Software innovator David Gelernter says the desktop is obsolete

[January 28, 2003 - ADT's Programmers Report] - David Gelernter's Mirror Worlds Technologies Inc. recently announced the beta version of software aimed at vastly improving the end user's computer experience. Under development since Mirror Worlds was formed in 1997, and now available free for download, Scopeware Vision Professional is a visual information management system that resides above the OS and native file system, allowing users to use quick keyword searches to find ''stuff.''

Finding ''stuff'' may sound like a minor undertaking, but it is not. Finding stuff is becoming the biggest problems for users of desktop PCs. Early efforts to organize computer work, designed around development project software and desktop and file cabinet metaphors, may have reached the end of usefulness. So says Yale University computer scientist Gelernter, who has given the matter special attention.

In fact, the plague of ''unfindable stuff factor'' is gaining wider attention. The fact was observed last fall by none other than Bill Gates on a Comdex-week appearance on Charlie Rose's TV show. Gates told Rose he had set marching orders for Microsoft applications developers to improve the lot of the end user ferreting about for files.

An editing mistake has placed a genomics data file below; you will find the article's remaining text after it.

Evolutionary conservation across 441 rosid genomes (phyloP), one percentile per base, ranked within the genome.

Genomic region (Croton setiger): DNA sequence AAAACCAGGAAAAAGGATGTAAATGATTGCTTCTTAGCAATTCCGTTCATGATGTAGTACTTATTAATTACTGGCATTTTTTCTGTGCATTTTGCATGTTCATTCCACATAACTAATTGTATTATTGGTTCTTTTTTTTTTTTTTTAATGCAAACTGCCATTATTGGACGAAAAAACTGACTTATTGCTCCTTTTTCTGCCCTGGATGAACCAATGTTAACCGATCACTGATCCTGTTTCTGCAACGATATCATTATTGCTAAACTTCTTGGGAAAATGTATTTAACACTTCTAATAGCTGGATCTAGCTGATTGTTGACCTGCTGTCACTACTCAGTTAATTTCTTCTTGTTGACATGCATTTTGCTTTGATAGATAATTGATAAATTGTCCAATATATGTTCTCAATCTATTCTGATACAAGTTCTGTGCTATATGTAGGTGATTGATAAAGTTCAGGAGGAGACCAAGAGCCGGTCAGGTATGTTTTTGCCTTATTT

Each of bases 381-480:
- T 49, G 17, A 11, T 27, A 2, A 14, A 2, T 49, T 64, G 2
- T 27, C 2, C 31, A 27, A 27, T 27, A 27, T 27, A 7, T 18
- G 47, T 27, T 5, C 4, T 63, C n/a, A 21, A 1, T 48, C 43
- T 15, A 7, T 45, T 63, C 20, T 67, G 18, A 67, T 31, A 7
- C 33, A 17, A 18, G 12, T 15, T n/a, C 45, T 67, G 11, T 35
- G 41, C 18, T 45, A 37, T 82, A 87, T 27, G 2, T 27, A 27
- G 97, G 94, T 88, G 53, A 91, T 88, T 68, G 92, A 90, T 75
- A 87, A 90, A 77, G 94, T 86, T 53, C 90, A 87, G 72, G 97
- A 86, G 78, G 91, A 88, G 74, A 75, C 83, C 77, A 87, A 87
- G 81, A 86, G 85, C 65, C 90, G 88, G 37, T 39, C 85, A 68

Developers know the problem too well, and a slew of often-expensive development tools has grown up to meet just this need. These tools -- along with the famed Xerox Parc desktop metaphor -- formed the basis, said Gelernter, for the filing solutions we have today. But the metaphor or paradigm -- pick your favorite term -- is overtaxed.

''The icons, the windows and the mouse were great in 1978. They were still good in the early '80s, and they were still hanging in there with Windows 3.0 in 1990,'' said Gelernter. ''But now [this approach] is just outclassed and overwhelmed.''

''As e-mail and the Web became a big thing, it was clear that the hierarchical file systems and tools we've inherited from the '70s would not work,'' he continued. ''Stuff was sloshing around.''

It was Gelernter's renowned efforts in the '80s to develop parallel programming techniques that led to the Linda language and related distributed operating system. This work was highly influential in the eventual development of Java, and the various distributed memory architectures that have subsequently emerged. Linda was aimed at helping developers, but Gelernter now seeks to help the end user. ''The needs of code developers are why we have this ridiculous file system,'' he chided.

The tools, he noted, are now ''pathetically obsolete.''

What is needed is software ''not designed for software developers to organize their projects, but which is instead designed for people that use the computer as a communicator or writer or Web [browser] -- for the user as an everyday tool vs. a special high-tech device,'' he said.

''Instead of information management growing from the machine up, Mirror Worlds wanted it to grow from the user down. I want my information management software to have the same shape as my life, which is a series of events in time. I do something and then something else. I want the story of my life to be in software. I want the flow to determine the shape of the picture I see on the screen. I don't want to worry about directories, subdirectories or devices,'' he said.